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How storytelling can fuel a child’s imagination

9 May, 2012

Storytelling has the ability to fully engage children

May is National Share-A-Story Month, where a range of different events and activities are held throughout the UK to celebrate the power of story.

Fictional stories are used in both schools and at home to pique children’s interest and transport their imaginations into other worlds and adventures. While most children relish the chance to read books independently from a variety of genres, they also enjoy listening to the careful weaving of plots and intrigue delivered by a seasoned storyteller.

Storytellers can help to bring a tale to life using a number of different voices, props and their general enthusiasm for the written word. Storytelling has the ability to fully engage children and there are a number of ways that story telling can enhance children’s written work and ability to think creatively. Here a just a few:

Listening to a story helps children create mental pictures
As children listen to their favourite tales during story time or just before going to bed, they are constantly creating mental images of characters and settings. When children come to write their own stories these visualisation skills will aid their thinking process, creating a bank of ideas that should be translated into their written work.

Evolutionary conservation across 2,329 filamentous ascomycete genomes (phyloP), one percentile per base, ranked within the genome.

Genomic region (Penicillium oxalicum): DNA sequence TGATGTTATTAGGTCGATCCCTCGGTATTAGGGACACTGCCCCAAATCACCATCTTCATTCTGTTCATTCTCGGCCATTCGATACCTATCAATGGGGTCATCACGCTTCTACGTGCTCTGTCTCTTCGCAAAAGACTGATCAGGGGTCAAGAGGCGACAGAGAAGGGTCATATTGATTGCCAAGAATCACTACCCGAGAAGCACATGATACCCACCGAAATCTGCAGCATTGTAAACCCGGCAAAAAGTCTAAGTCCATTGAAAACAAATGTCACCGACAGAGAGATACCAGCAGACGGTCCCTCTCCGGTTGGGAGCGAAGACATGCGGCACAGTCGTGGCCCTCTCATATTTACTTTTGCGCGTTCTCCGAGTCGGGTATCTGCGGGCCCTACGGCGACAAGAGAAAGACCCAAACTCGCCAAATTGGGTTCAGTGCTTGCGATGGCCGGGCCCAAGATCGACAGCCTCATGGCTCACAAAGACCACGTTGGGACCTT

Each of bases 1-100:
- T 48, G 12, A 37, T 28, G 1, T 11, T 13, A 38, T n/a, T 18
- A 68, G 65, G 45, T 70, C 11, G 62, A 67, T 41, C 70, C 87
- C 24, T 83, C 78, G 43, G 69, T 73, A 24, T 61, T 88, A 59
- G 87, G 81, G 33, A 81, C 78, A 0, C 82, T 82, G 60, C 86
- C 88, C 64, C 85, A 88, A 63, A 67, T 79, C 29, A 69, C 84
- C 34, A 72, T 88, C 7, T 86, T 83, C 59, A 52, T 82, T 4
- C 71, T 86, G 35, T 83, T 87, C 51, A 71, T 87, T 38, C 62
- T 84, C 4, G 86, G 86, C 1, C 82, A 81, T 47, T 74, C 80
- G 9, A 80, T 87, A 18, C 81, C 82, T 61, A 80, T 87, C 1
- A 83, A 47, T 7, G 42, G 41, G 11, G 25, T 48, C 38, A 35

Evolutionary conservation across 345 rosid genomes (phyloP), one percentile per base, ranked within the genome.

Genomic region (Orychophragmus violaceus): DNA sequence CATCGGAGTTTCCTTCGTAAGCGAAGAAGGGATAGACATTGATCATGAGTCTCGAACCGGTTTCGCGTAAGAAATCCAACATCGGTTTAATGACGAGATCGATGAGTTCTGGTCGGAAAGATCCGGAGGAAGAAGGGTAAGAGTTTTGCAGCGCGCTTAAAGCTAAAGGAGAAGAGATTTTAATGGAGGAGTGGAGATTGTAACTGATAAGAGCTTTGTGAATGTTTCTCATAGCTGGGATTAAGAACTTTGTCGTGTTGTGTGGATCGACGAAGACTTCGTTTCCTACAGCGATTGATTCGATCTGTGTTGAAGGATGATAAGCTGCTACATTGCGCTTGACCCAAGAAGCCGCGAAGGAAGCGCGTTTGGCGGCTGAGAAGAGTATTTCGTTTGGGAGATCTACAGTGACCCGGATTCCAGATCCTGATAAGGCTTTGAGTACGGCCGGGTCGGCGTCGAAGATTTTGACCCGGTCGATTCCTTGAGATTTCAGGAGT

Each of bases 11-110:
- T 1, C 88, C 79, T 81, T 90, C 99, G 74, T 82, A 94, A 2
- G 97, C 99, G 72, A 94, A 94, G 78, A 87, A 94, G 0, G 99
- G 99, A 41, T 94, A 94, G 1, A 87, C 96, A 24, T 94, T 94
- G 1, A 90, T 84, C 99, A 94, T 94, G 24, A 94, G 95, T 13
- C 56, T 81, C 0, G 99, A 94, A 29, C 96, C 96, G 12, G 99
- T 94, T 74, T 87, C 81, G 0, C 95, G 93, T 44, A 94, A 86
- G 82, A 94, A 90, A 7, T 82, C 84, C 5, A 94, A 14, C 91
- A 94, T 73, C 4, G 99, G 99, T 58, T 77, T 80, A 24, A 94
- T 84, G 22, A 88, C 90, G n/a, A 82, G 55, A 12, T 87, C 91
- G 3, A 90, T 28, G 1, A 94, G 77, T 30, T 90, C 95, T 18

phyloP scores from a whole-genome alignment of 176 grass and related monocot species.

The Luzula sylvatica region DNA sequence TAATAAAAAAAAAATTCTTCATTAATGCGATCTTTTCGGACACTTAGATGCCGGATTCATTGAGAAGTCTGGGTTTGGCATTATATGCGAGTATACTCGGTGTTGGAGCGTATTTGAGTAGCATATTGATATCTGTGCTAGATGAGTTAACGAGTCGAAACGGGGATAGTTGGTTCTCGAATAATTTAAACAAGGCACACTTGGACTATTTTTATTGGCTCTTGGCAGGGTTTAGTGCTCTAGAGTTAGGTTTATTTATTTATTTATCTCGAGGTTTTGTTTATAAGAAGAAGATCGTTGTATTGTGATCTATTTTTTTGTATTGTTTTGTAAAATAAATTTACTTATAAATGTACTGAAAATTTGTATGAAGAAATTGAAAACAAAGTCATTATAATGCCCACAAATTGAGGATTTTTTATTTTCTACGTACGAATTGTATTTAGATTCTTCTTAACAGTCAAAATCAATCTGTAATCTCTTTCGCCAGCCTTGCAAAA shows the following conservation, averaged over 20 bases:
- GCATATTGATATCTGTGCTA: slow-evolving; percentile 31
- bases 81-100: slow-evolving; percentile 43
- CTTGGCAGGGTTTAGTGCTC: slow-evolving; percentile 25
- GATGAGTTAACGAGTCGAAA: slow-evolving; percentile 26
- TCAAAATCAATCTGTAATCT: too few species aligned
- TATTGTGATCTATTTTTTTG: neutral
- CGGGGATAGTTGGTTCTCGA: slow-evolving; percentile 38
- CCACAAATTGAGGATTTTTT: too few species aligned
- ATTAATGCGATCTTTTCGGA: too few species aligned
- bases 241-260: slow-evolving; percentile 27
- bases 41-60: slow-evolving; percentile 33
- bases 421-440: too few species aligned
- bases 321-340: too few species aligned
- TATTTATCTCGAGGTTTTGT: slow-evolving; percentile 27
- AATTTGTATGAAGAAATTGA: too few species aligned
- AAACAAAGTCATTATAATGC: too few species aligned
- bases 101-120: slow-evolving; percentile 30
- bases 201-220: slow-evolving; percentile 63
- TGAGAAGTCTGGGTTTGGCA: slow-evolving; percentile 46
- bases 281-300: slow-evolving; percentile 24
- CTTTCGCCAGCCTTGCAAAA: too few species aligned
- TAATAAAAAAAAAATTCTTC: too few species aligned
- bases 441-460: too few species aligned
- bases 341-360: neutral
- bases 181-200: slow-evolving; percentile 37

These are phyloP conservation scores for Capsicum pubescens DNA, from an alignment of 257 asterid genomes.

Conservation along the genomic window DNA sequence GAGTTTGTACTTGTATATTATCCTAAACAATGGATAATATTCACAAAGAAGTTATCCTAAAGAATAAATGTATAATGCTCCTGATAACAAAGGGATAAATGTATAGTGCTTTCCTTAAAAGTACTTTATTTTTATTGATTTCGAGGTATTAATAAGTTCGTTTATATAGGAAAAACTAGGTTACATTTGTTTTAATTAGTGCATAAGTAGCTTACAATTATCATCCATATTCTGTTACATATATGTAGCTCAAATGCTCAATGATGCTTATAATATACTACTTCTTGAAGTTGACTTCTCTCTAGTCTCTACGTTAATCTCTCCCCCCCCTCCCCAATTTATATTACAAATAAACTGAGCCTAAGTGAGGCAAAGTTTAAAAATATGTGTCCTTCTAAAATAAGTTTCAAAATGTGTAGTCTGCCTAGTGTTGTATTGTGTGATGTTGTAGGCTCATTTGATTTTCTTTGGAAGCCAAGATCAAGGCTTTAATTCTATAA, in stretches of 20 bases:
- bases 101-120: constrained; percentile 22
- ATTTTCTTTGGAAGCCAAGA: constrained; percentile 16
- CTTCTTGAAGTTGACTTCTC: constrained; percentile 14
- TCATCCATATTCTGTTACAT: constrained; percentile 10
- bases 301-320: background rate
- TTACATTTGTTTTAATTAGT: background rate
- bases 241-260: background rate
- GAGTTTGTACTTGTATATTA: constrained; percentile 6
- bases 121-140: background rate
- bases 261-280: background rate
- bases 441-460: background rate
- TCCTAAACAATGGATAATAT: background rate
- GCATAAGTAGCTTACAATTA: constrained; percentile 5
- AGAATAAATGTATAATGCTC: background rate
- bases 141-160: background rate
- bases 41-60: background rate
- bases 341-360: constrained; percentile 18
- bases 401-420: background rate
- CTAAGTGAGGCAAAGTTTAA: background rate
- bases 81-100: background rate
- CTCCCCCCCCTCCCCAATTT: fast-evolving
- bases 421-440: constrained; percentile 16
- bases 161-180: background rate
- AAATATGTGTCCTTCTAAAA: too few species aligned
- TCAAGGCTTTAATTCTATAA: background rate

Storytelling will encourage the use of the speech
Using direct and reported speech helps to bring a story to life and as children hear a story being told they may be able to use similar dialogue in their work. They may also gain a better understanding of the flow of speech and when it is best to insert dialogue into their work.

Vocabulary may be widened as a result of storytelling
Former Ofsted inspector and government consultant Pie Corbett argues that children’s vocabulary can be enhanced by utilising the ‘Magpie’ language used by a range of authors. As children listen to stories they will be able to take note of precise vocabulary and literary devices, such as cliff-hangers, that they can use in their own work.

According to the British Council, storytelling can have the following benefits:

  • Promote a feeling of well-being and relaxation
  • Increase children’s willingness to communicate thoughts and feelings
  • Encourage active participation
  • Increase verbal proficiency
  • Encourage use of imagination and creativity
  • Encourage cooperation between students
  • Enhance listening skills